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Gargoyles FAQ

Life in the Real World

This is something I wrote YEARS ago. But I don't think it's here in ASK GREG, or if it is, it's only in the old archives. Vash dug it up recently, and I thought I'd reprint it here, verbatim, I've added a few notes in [brackets]:

Life in the real world.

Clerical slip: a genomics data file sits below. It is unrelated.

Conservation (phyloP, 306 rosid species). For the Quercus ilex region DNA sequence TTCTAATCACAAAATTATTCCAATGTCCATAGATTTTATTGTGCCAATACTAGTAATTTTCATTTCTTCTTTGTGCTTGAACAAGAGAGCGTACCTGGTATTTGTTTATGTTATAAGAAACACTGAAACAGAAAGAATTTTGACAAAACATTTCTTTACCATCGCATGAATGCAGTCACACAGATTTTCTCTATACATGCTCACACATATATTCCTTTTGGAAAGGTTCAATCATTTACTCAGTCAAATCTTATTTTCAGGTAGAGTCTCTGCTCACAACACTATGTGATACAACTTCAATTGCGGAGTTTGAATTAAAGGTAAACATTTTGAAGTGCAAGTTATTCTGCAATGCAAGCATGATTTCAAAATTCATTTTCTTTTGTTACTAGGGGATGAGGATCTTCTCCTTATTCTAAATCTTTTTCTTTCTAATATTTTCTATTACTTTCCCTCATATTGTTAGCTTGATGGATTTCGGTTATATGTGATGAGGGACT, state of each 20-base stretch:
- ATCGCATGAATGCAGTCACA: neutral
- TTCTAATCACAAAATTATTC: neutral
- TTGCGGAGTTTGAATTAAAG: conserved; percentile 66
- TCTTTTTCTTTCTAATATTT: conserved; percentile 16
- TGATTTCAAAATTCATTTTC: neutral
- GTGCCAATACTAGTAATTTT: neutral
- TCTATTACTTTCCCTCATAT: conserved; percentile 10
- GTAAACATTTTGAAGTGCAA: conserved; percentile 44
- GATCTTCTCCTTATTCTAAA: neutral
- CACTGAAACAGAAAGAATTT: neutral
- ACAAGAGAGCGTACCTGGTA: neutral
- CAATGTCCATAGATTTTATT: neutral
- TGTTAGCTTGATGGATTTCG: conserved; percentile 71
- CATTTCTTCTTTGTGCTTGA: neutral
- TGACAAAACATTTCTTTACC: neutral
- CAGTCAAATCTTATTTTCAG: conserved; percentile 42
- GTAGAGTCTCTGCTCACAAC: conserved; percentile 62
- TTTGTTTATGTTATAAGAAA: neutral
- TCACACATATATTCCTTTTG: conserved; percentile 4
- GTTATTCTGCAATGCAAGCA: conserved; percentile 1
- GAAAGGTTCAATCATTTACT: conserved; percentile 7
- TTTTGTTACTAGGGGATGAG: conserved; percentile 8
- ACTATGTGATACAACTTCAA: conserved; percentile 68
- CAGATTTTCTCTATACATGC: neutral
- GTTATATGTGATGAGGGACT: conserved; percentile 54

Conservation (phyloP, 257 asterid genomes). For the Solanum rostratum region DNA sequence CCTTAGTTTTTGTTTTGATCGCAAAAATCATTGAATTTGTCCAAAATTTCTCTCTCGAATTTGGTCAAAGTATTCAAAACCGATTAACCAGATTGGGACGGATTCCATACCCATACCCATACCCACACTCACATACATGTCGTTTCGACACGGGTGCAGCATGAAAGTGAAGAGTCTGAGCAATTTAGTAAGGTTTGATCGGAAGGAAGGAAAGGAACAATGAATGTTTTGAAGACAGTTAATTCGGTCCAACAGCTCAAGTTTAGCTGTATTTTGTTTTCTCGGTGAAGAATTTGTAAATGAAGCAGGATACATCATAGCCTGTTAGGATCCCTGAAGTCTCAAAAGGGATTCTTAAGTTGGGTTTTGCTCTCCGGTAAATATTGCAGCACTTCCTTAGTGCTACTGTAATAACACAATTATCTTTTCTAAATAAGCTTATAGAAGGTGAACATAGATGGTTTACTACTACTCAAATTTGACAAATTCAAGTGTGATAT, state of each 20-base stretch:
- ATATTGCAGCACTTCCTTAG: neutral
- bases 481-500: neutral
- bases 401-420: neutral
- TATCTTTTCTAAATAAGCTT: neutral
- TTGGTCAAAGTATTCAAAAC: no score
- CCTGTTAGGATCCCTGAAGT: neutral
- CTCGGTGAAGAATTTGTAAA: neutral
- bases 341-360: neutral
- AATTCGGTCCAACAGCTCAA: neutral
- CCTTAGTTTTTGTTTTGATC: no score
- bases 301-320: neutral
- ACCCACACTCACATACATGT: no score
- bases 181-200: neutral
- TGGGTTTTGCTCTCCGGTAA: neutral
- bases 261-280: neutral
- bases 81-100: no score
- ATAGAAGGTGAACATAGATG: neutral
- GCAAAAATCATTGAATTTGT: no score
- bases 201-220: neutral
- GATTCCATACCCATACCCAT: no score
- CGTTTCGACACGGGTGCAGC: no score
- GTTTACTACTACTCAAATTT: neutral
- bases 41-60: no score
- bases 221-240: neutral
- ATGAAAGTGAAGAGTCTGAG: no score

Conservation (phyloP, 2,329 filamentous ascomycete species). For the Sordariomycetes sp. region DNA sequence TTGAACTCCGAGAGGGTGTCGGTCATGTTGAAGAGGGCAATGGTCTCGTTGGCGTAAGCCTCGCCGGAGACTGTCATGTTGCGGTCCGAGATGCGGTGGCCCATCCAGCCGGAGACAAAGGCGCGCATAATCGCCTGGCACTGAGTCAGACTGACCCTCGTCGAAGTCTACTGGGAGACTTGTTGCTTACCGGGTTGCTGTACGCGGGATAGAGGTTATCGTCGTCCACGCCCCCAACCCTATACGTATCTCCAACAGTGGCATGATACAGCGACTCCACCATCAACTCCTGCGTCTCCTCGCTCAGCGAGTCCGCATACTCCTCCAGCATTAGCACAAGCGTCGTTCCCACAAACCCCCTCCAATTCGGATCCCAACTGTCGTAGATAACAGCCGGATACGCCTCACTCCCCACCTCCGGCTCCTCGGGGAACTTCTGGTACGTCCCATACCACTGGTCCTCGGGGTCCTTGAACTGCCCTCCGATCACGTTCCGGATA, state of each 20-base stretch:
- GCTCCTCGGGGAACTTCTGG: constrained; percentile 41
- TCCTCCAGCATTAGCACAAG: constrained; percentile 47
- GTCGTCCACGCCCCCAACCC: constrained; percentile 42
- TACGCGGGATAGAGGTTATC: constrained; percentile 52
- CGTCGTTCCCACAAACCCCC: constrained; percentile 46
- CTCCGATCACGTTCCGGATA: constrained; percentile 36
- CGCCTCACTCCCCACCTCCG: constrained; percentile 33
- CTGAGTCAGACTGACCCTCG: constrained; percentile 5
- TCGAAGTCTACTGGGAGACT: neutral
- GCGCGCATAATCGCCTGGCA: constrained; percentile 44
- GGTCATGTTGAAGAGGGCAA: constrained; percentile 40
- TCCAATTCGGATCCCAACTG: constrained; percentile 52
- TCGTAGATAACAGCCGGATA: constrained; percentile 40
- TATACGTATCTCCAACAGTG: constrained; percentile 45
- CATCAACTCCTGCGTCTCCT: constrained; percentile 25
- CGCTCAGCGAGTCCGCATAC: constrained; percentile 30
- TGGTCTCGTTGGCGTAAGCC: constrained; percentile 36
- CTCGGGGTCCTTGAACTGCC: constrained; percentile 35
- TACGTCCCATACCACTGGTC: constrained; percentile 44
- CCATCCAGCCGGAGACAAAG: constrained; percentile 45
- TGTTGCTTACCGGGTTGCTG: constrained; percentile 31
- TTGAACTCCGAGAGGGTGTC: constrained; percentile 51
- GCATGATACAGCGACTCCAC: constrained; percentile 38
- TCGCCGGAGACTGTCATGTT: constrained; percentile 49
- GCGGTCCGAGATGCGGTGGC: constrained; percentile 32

I know I've said this stuff before. Please read this carefully. I have a real fear that this might sound defeatist or condescending, but you can't possibly succeed in "saving" the show if you don't come to terms with these hard truths. I don't know what you've been told by other people. But I do know a few things about today's animation market. I've told you before that I did not believe that Gerry Leybourne was single-handedly responsible for not renewing the show. Dean Valentine is also not single-handedly responsible. Neither is Eisner. If the fans insist on looking for a VILLAIN to blame, they stand no chance. [Neither Leybourne or Valentine are at Disney anymore.] You say you're looking for a straight answer. But really you've been given and have ignored straight answers and what you are looking for is for simple answers. There are none. Here are some (but not all) of the many factors that have probably played into the non-renewal: